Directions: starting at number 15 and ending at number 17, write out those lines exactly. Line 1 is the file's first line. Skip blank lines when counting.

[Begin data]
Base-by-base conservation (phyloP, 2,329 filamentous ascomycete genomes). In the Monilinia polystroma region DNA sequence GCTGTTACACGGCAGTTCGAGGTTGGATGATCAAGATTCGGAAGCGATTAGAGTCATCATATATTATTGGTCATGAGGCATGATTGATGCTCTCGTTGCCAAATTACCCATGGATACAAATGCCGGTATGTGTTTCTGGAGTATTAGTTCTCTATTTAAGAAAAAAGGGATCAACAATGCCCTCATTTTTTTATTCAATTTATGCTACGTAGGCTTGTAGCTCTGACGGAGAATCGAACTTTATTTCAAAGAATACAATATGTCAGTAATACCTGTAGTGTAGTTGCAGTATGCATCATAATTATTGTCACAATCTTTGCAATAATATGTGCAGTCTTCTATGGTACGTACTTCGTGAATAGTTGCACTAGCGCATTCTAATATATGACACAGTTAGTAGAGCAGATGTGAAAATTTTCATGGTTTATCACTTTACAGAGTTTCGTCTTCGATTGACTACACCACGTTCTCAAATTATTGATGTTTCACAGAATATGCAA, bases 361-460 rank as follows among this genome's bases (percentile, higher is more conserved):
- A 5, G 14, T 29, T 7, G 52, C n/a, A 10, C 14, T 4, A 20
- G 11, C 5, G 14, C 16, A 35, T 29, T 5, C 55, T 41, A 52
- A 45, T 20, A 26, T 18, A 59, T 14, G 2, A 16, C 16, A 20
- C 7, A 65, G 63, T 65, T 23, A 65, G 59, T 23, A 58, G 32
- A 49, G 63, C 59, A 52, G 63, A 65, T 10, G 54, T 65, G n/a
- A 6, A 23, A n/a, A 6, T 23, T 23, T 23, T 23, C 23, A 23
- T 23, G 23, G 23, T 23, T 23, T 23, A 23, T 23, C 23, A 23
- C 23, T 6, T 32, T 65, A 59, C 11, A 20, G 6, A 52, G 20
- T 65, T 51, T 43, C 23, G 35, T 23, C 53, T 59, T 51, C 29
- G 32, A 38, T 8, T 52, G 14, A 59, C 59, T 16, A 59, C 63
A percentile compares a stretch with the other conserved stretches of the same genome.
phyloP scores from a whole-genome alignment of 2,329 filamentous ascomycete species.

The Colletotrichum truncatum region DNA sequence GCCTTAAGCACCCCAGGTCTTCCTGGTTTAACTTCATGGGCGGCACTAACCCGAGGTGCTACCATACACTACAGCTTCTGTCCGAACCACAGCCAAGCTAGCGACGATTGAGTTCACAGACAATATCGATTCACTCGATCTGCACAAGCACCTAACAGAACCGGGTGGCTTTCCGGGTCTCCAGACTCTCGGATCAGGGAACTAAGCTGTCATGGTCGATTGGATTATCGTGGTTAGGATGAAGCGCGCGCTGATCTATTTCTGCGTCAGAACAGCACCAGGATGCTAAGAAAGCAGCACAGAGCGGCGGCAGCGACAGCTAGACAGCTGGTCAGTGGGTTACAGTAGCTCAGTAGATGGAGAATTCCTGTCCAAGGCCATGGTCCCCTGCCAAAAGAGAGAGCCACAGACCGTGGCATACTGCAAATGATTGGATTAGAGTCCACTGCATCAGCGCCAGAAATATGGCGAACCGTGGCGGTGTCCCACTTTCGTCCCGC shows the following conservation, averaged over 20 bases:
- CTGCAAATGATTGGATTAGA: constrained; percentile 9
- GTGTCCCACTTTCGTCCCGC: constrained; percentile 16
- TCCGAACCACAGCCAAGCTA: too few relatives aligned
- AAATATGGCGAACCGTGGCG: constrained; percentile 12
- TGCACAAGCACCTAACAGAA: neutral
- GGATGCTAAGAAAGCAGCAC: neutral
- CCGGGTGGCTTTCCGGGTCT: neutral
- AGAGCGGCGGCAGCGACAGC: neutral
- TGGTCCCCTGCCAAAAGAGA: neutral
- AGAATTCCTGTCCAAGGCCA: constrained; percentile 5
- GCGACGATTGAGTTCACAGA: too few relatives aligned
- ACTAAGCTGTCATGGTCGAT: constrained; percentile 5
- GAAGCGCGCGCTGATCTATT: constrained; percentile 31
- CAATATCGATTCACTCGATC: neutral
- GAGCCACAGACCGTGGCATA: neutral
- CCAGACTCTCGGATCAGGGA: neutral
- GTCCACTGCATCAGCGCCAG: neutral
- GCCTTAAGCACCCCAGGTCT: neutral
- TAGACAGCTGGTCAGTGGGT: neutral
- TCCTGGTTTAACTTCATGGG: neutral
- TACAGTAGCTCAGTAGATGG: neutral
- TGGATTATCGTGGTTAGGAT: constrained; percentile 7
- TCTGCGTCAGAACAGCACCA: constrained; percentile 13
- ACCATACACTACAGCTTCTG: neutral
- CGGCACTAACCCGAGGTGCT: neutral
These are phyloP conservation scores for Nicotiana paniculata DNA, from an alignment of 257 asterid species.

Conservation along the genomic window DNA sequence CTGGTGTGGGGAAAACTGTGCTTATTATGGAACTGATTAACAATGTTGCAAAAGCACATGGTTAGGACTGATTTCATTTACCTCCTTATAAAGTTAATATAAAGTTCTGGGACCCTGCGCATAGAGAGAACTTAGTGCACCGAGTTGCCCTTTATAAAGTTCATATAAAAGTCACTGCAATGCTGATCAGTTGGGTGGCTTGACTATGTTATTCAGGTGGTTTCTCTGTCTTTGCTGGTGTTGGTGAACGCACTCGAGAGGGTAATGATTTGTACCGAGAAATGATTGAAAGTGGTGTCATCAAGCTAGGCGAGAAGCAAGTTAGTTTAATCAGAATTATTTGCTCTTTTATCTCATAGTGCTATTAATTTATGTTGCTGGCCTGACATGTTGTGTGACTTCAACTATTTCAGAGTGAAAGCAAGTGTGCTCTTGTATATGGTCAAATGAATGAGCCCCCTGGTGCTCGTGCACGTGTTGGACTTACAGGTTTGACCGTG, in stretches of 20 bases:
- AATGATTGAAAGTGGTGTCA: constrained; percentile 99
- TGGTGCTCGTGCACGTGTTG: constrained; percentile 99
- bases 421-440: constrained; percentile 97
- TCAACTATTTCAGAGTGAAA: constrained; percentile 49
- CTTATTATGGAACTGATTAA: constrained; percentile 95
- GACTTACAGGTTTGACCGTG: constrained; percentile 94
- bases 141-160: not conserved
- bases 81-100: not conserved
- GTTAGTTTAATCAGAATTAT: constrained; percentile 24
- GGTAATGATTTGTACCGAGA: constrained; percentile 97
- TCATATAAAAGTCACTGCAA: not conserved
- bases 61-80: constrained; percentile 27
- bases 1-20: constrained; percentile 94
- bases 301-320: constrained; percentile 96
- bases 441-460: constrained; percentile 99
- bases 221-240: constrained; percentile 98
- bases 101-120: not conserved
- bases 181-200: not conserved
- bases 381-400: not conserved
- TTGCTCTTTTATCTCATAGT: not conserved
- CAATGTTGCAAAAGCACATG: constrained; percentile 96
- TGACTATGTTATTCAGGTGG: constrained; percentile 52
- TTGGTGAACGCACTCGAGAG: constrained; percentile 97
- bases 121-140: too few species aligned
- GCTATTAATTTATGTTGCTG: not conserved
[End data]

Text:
- CTGCAAATGATTGGATTAGA: constrained; percentile 9
- GTGTCCCACTTTCGTCCCGC: constrained; percentile 16
- TCCGAACCACAGCCAAGCTA: too few relatives aligned